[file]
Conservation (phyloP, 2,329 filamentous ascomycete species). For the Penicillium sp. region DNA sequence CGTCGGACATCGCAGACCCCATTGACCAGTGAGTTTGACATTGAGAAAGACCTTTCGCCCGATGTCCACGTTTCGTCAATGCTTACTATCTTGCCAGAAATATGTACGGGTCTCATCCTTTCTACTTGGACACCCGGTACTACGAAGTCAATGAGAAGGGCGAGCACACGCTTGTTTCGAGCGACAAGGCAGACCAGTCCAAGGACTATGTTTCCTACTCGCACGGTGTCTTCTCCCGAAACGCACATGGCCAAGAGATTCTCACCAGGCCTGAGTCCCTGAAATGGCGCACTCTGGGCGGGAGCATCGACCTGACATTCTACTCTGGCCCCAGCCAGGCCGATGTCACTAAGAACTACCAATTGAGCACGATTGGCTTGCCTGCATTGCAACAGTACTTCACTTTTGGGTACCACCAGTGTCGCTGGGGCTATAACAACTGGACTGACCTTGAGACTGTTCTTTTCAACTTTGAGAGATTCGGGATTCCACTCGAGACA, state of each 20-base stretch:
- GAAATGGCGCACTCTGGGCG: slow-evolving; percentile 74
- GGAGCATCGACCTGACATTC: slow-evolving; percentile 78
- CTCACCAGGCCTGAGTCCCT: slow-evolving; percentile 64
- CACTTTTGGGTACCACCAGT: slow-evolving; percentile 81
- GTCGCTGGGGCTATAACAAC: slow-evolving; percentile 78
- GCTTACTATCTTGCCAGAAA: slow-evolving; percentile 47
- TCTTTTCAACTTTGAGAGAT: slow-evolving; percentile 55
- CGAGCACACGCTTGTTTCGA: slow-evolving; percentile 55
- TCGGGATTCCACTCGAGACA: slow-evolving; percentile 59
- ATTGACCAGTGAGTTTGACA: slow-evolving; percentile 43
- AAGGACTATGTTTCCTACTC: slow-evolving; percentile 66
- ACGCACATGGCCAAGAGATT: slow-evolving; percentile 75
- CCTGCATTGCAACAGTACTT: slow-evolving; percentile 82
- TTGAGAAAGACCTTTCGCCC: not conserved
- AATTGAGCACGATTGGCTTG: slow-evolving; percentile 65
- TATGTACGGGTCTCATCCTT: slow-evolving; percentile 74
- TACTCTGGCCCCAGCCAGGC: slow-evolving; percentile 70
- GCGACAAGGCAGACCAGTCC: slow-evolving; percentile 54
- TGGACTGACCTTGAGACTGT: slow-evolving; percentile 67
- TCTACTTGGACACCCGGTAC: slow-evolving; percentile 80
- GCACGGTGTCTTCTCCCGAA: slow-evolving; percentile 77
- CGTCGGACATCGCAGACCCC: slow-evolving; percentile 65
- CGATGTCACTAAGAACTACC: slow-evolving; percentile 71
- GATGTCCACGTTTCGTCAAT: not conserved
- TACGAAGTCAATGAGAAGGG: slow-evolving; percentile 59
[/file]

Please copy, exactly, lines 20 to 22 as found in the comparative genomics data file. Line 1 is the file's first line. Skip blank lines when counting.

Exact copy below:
- TGGACTGACCTTGAGACTGT: slow-evolving; percentile 67
- TCTACTTGGACACCCGGTAC: slow-evolving; percentile 80
- GCACGGTGTCTTCTCCCGAA: slow-evolving; percentile 77